Dog & Cat Vaccinations
Park Slope


Vaccinations are the cornerstone of preventative medicine in veterinary medicine. Our dog and cat vaccinations in Park Slope have become increasingly safe and effective over the past years and are an effective way to help prevent such diseases as Rabies, Distemper Virus, Parvo Virus, Leptospirosis and Bordetella (Kennel Cough). Vaccines are also available for Lyme Disease based on the individual risk of your pet. In many cases, these diseases can be transmitted to you and your family, making protection even more critical. To ensure your pet’s health, a comprehensive preventive care exam is required prior to vaccination.

Everything You Need to Know About Routine Vaccinations for Your Pet

Vaccinations are an important part of routine veterinary care to help protect pets from serious sickness and disease. From the time dogs and cats are puppies and kittens, they generally require a series of shots at each of their wellness visits. These shots are essential for keeping your furry friends healthy and well, which can help them thrive throughout their lives.
It’s natural to have questions about why your pet needs vaccines, the risks they may cause, and why it’s so important to stay up to date on your pet’s vaccines. We hope the following information is helpful to you.

Common Questions About Vaccinations for Pets

Pet-owners often have questions about their pets’ vaccinations. Vaccinations are an important part of routine wellness-care visits for pets and with good reason. Here are some answers to questions our staff frequently hears.

Why Does My Pet Need Routine Vaccinations?
Like people, pets are vulnerable to certain viruses and other germs they can catch from other animals or may encounter just from going outside. Many of these diseases can make pets very sick. Some, such as rabies, can be deadly – and can even be passed to people if an infected animal bites someone. The good news is, we have cat and dog vaccinations in Park Slope that can protect your pet from these diseases.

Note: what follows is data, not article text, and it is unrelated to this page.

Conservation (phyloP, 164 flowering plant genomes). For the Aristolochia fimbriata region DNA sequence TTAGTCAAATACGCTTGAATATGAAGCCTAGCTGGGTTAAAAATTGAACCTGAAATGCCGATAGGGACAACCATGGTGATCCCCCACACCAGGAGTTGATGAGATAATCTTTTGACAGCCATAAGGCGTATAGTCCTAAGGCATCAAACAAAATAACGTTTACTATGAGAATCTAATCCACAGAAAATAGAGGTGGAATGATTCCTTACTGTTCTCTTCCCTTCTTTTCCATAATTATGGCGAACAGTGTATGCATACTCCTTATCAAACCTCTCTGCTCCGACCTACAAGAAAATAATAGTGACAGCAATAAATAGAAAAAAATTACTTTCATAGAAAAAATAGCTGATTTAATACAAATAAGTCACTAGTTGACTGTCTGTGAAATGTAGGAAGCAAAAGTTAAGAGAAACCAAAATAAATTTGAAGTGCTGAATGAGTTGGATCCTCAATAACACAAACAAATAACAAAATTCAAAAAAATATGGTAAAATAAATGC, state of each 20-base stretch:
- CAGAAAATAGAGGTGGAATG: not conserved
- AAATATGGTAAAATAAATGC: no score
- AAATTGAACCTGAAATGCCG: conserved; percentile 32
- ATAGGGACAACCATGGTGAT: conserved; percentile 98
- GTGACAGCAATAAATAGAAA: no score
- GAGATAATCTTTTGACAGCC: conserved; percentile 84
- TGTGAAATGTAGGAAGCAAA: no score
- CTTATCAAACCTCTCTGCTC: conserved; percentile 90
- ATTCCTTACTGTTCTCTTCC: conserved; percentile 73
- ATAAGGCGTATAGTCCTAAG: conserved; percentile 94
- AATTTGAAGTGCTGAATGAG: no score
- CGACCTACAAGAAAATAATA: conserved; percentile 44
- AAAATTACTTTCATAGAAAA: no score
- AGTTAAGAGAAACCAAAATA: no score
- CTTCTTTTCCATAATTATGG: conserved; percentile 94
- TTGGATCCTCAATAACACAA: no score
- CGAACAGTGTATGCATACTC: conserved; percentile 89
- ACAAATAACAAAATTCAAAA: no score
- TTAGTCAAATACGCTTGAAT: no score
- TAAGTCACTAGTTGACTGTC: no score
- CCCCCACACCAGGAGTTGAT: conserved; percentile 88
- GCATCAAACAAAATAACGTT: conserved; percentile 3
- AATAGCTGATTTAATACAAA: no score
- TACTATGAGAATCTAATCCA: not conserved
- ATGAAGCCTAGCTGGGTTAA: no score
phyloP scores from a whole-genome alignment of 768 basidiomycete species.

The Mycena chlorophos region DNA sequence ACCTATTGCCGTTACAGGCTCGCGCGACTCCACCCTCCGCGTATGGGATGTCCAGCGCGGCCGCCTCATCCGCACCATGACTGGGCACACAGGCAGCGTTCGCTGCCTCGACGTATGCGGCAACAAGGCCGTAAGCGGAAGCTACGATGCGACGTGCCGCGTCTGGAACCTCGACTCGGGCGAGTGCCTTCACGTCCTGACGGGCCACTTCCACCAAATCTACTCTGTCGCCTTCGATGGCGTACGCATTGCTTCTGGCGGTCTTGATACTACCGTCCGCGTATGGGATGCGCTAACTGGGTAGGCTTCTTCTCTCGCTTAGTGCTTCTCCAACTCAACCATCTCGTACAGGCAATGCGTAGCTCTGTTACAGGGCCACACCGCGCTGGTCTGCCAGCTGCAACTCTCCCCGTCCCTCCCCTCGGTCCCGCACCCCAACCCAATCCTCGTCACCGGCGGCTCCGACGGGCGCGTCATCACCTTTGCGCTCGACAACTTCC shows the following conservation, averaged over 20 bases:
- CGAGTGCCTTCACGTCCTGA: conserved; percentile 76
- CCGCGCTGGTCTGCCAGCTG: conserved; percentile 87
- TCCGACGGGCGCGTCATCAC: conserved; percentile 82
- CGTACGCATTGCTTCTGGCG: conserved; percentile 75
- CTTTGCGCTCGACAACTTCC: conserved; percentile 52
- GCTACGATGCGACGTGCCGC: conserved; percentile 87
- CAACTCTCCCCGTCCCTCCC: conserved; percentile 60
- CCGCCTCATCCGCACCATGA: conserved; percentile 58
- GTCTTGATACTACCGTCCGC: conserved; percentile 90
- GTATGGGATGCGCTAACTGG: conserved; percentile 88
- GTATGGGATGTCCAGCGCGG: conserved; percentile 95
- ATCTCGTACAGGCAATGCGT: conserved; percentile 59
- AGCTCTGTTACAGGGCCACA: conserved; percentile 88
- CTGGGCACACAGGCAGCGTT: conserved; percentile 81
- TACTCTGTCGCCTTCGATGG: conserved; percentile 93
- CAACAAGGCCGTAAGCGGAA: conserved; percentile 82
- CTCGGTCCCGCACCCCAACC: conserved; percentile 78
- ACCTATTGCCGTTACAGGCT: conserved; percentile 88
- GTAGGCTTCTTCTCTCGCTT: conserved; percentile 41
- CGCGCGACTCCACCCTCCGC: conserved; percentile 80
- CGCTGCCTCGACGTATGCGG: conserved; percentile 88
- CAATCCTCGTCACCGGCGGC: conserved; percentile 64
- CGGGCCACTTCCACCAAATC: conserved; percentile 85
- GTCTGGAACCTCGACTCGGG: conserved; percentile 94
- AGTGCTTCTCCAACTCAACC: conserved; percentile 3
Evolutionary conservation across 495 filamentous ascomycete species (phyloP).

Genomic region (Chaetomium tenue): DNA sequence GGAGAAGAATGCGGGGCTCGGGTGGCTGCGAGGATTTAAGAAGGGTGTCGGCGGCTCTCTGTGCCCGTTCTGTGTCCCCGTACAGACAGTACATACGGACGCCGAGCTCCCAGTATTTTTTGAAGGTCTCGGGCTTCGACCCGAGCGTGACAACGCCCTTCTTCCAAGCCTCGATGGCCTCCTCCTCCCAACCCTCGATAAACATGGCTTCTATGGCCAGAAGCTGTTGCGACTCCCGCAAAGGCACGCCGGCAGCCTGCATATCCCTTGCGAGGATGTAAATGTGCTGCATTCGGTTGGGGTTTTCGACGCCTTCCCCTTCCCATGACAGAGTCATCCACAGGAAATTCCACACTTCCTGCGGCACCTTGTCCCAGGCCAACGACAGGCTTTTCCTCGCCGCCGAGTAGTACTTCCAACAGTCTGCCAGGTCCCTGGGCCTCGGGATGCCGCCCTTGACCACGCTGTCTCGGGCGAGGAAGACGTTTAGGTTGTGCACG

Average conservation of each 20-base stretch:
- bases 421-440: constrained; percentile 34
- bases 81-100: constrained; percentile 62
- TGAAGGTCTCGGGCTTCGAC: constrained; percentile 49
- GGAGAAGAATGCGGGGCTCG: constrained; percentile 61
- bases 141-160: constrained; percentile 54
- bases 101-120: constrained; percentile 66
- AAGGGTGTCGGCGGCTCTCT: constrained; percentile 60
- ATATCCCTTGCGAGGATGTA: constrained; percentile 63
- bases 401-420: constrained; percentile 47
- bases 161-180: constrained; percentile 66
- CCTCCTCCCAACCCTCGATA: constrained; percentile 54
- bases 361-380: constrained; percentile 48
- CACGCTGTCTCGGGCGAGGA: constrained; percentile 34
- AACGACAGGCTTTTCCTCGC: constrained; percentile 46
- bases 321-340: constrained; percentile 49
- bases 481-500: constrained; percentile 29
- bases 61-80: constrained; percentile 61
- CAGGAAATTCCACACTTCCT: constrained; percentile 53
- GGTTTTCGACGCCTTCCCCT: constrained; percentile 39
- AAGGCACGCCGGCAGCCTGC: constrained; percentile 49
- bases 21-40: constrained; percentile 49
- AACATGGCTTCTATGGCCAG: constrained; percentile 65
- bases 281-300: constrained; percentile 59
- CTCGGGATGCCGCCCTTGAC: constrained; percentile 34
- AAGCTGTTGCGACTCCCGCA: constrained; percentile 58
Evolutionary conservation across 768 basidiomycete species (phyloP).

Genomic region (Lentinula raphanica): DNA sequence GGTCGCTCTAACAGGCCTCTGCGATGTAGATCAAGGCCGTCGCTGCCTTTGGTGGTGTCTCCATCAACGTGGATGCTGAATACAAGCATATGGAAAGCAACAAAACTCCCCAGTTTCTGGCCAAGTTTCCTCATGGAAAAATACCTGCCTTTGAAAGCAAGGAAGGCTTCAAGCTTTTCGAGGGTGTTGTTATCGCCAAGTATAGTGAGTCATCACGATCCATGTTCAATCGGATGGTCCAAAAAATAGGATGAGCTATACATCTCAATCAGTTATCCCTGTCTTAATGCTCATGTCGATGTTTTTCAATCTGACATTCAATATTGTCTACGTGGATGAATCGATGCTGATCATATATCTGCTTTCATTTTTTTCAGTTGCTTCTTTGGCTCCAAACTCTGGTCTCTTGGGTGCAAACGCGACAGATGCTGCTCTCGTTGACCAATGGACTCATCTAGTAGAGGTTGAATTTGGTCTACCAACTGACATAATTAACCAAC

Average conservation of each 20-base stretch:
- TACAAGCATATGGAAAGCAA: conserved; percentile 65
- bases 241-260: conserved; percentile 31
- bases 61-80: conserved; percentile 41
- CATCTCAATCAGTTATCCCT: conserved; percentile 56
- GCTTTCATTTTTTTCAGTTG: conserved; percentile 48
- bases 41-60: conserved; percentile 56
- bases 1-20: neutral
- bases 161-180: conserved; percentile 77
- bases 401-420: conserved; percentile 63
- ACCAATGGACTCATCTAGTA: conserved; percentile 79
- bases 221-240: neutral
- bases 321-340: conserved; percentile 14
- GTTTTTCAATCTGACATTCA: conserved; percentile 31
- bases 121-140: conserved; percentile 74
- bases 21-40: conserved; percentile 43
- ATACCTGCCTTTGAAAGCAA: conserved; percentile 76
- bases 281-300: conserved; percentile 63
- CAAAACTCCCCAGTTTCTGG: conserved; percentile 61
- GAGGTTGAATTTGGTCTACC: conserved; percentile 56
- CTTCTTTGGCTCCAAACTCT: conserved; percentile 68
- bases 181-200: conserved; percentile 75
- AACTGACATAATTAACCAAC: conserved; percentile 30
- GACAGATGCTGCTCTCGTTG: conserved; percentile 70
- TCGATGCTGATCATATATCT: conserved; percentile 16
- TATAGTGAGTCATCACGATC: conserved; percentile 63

Which Vaccines Does My Pet Need?
The exact regimen of vaccines a pet should get varies, depending on the type of pet you have, whether your pet goes outdoors, what diseases are common in your area, and other factors. There are “core vaccines” that most cats and dogs should get.

Why Does My Pet Need to Get Booster Shots of Some Vaccines?
Vaccines are given in a series, to optimize how the immune system naturally builds its defenses. Kittens and puppies may get a series of shots spread out over a number of weeks. Once initial vaccinations are complete, your pet may need some shots, such as the rabies vaccine, yearly. Booster shots are important because immunity can wane over time. Getting vaccine boosters during the annual checkup can help keep your fur baby’s immune system robust so that they can lead a healthy and happy life.

Do Pets Who Stay Indoors All the Time Need the Same Vaccines as Pets Who Go Outdoors?
There are some vaccinations that all pets should get, regardless of whether they stay indoors or outdoors. Rabies is one example. While an animal that stays indoors is less likely to come in contact with the rabies virus, it only takes on exposure for a beloved pet to contract this horrible virus that is almost always deadly and can easily transmit to humans. So routine rabies vaccination is advised for all pets. There are some viruses, however, that indoor pets are much less likely to encounter than pets who go outside.

Are Vaccinations Harmful to My Pet?
Many people feel concerned there may be risks to vaccinations. While no medication is completely without risk, the diseases these vaccines protect against are far more dangerous and often can be fatal. The benefits of our dog and cat vaccinations in Park Slope overwhelmingly outweigh any risks. Our staff is happy to answer any questions or address concerns you may have about your pet’s vaccines.

Will My Pet Have Side Effects to Their Vaccines?
Similar to vaccines for humans, pet vaccinations sometimes can cause side effects. Muscle soreness, lethargy, and mild fever aren’t uncommon. Occasionally, a pet may develop a firm lump near the vaccine site. These side effects are normal and generally not serious.

veterinarian with animals in little rock
Beige Blob

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